High Quality Content by WIKIPEDIA articles! Michael McIntyre (born 15 February 1976) is a British stand-up comedian. He is well-known for appearing at many British stand-up comedy events, and for several roles on television stand-up programmes such as Live at the Apollo and his own show, Michael McIntyre's Comedy Roadshow. McIntyre has also appeared on television panel shows including Mock The Week and Have I Got News For You, and has made radio appearances. McIntyre has released two stand-up DVDs. Live and Laughing was released in 2008 and featured material from his first nationwide tour, and Michael McIntyre: Hello Wembley was released in November 2009 and featured his routine at Wembley Arena. Live and Laughing was the fastest selling debut stand-up DVD ever and Michael McIntyre: Hello Wembley became the fastest selling stand-up DVD ever selling over a million copies and reaching Number 1 in the DVD charts for Christmas 2009. In 2009 Mcintyre performed live to half a million people and won Best Stand-up at The British Comedy Awards.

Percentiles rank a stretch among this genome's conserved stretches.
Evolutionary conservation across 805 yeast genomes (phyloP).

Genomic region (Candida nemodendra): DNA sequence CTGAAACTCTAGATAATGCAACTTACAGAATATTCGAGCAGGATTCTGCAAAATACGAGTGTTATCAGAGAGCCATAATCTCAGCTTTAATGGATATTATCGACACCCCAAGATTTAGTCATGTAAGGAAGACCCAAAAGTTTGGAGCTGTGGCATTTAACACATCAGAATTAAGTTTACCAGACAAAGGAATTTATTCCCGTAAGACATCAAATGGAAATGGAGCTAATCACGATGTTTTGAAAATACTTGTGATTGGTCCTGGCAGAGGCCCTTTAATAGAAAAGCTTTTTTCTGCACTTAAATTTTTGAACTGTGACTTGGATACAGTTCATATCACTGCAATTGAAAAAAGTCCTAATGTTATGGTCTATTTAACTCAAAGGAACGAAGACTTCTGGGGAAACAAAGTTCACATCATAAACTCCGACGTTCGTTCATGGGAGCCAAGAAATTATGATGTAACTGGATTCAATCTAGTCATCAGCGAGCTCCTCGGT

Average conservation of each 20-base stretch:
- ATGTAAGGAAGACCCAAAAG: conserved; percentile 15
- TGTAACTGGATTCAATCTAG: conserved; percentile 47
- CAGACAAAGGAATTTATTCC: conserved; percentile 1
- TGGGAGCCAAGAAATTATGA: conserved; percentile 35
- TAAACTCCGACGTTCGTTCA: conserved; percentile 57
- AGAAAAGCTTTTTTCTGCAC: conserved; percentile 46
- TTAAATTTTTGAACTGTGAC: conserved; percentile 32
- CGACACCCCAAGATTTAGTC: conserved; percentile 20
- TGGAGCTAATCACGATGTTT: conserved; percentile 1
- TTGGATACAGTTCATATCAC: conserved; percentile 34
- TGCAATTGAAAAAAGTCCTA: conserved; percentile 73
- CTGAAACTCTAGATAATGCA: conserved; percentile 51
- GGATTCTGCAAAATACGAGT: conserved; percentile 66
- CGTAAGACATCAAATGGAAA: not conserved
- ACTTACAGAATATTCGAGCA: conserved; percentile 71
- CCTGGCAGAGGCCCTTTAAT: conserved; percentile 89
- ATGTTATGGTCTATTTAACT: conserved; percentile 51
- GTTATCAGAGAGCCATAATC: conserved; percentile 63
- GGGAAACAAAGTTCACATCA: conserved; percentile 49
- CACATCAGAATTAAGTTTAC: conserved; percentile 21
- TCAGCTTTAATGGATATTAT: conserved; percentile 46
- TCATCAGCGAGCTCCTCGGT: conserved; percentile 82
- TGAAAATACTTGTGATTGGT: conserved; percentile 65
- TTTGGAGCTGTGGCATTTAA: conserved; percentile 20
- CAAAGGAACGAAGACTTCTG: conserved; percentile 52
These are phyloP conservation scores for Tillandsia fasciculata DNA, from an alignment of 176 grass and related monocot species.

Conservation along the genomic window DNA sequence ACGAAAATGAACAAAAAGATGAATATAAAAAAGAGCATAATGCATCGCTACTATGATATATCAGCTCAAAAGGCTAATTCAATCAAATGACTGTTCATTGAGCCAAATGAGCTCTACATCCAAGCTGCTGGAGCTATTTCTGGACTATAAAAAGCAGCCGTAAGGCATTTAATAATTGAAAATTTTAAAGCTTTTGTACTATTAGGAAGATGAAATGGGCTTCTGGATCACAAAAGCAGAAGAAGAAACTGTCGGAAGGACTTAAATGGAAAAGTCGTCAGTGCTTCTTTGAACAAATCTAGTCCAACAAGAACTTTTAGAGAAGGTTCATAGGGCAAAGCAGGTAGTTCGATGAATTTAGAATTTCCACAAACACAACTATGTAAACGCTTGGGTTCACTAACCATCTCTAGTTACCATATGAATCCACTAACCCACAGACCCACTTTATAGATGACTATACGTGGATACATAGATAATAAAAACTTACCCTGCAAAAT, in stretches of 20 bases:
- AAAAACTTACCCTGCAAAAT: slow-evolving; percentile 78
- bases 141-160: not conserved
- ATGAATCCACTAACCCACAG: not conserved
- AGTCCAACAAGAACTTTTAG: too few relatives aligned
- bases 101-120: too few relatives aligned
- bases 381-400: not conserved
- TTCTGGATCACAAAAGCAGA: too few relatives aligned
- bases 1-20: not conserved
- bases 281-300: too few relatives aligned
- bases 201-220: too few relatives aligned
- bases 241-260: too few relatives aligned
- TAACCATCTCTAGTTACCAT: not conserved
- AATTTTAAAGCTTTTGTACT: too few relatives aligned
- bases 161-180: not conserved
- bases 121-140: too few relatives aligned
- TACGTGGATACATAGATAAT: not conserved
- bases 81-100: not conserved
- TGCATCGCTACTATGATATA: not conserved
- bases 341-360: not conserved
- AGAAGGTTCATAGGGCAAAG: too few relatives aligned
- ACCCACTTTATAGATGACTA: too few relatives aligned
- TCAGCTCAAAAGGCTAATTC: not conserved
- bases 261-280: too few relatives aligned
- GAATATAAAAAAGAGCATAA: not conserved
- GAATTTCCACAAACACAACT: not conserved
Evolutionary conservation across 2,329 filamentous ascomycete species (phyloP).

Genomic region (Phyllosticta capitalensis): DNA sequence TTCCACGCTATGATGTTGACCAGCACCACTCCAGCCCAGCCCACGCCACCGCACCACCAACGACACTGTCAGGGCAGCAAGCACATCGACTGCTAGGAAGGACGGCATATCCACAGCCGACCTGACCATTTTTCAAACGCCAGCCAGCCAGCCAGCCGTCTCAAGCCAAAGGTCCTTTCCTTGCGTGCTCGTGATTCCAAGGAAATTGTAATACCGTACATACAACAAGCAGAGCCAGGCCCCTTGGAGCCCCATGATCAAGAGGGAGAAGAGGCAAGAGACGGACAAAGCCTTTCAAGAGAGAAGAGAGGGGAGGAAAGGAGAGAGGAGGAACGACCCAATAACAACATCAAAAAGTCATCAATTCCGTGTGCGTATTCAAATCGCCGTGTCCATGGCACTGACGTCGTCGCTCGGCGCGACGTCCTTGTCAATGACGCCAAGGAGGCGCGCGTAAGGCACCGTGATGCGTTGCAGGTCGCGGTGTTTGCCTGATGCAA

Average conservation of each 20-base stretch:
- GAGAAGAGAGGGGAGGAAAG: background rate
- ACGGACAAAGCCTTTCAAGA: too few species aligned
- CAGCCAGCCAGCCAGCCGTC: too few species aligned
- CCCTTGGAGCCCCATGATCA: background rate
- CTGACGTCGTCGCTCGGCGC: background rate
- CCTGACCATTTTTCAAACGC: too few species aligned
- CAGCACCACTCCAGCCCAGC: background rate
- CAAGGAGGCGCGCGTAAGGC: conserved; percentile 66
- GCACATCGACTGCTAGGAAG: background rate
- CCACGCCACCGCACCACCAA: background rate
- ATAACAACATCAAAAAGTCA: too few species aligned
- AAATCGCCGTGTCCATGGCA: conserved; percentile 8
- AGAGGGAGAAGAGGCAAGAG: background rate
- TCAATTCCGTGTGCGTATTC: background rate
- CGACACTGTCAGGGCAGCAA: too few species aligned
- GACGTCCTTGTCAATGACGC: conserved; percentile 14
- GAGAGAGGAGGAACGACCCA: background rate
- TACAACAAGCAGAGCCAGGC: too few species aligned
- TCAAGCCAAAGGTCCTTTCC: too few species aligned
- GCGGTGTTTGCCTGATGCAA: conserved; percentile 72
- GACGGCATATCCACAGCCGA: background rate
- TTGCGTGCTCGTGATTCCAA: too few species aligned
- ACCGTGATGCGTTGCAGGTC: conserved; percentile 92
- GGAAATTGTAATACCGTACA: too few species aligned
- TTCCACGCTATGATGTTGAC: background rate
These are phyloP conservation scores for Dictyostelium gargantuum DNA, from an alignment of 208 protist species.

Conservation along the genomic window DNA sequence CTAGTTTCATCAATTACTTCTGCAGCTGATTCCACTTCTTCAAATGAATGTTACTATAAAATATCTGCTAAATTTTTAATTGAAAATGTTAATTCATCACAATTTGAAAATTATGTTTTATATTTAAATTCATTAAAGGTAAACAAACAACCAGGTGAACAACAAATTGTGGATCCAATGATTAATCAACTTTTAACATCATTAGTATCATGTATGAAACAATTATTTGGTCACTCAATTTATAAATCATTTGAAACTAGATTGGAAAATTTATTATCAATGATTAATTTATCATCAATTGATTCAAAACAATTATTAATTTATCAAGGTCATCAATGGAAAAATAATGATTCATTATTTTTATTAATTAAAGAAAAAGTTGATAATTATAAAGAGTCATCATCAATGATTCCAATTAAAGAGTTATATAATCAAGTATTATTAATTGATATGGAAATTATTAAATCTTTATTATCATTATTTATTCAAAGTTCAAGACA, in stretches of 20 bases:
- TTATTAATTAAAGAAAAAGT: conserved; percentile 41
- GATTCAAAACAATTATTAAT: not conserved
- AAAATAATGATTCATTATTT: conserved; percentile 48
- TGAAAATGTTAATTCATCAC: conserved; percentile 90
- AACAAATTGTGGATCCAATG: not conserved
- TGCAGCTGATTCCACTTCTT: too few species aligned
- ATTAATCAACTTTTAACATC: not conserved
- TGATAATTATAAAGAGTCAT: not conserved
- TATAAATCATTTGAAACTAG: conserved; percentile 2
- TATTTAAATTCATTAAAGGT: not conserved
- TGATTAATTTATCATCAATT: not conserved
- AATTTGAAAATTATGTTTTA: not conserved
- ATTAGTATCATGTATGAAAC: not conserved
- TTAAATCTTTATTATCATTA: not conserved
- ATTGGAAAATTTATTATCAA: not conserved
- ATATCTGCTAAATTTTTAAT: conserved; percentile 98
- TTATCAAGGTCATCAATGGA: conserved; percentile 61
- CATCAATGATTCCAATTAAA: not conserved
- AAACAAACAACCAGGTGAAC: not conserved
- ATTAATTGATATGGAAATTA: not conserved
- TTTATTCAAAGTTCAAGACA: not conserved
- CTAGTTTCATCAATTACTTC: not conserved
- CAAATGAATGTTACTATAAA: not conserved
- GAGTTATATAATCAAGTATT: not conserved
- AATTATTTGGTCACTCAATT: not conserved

High Quality Content by WIKIPEDIA articles! Tohby Riddle is an Australian cartoonist and picture-book creator. In 2005 he became editor of The School Magazine, in which his illustrations, non-fiction pieces and poems appear regularly. In 2009 he won the Patricia Wrightson Prize in the New South Wales Premier's Literary Awards with Ursula Dubosarsky for their book The Word Spy.Tohby was born in Sydney, Australia, and has lived there since. His early years were spent at a Steiner school. After high school, Tohby went to Sydney College of the Arts where he majored in painting and guitar playing. Tohby got a job in a small but growing publishing house. He was mailing clerk at what was then Pan Books Australia. Knowing he had a better chance of illustrating a book if he wrote it himself, Tohby produced a mock up of a story called Careful with that Ball, Eugene! It became his first book.